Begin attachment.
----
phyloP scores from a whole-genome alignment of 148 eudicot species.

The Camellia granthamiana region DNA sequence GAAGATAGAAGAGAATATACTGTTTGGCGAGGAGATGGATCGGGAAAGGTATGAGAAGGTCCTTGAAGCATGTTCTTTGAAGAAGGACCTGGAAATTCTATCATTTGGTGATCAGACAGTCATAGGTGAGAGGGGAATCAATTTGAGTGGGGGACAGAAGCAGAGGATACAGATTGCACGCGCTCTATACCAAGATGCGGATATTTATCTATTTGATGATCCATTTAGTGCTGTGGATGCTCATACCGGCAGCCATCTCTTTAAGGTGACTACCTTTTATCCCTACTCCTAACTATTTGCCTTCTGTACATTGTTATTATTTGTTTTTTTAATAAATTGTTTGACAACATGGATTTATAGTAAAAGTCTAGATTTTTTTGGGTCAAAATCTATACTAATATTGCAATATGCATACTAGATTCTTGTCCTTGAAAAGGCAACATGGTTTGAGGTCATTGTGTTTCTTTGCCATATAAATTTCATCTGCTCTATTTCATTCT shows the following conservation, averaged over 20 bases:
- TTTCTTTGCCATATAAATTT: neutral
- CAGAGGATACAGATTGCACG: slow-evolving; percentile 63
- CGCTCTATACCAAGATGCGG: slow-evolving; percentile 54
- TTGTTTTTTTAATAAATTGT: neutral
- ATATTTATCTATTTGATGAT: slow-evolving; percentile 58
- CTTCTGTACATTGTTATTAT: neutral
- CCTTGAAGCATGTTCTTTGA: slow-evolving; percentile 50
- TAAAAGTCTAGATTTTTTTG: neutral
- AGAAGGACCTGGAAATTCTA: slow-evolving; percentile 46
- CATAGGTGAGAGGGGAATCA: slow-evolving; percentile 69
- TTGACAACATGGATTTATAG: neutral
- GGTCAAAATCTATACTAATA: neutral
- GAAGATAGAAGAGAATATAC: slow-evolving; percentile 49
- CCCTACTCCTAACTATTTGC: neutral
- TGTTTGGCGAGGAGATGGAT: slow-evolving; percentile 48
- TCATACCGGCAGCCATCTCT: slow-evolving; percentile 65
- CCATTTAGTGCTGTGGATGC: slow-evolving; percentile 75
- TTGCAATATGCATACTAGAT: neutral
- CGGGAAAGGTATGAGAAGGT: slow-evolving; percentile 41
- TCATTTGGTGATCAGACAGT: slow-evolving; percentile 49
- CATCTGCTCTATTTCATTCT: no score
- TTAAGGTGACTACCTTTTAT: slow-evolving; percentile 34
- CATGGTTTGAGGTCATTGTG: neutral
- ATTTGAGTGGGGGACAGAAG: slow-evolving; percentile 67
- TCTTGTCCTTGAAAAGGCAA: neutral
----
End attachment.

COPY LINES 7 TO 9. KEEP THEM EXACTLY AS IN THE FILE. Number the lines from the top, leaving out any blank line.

- ATATTTATCTATTTGATGAT: slow-evolving; percentile 58
- CTTCTGTACATTGTTATTAT: neutral
- CCTTGAAGCATGTTCTTTGA: slow-evolving; percentile 50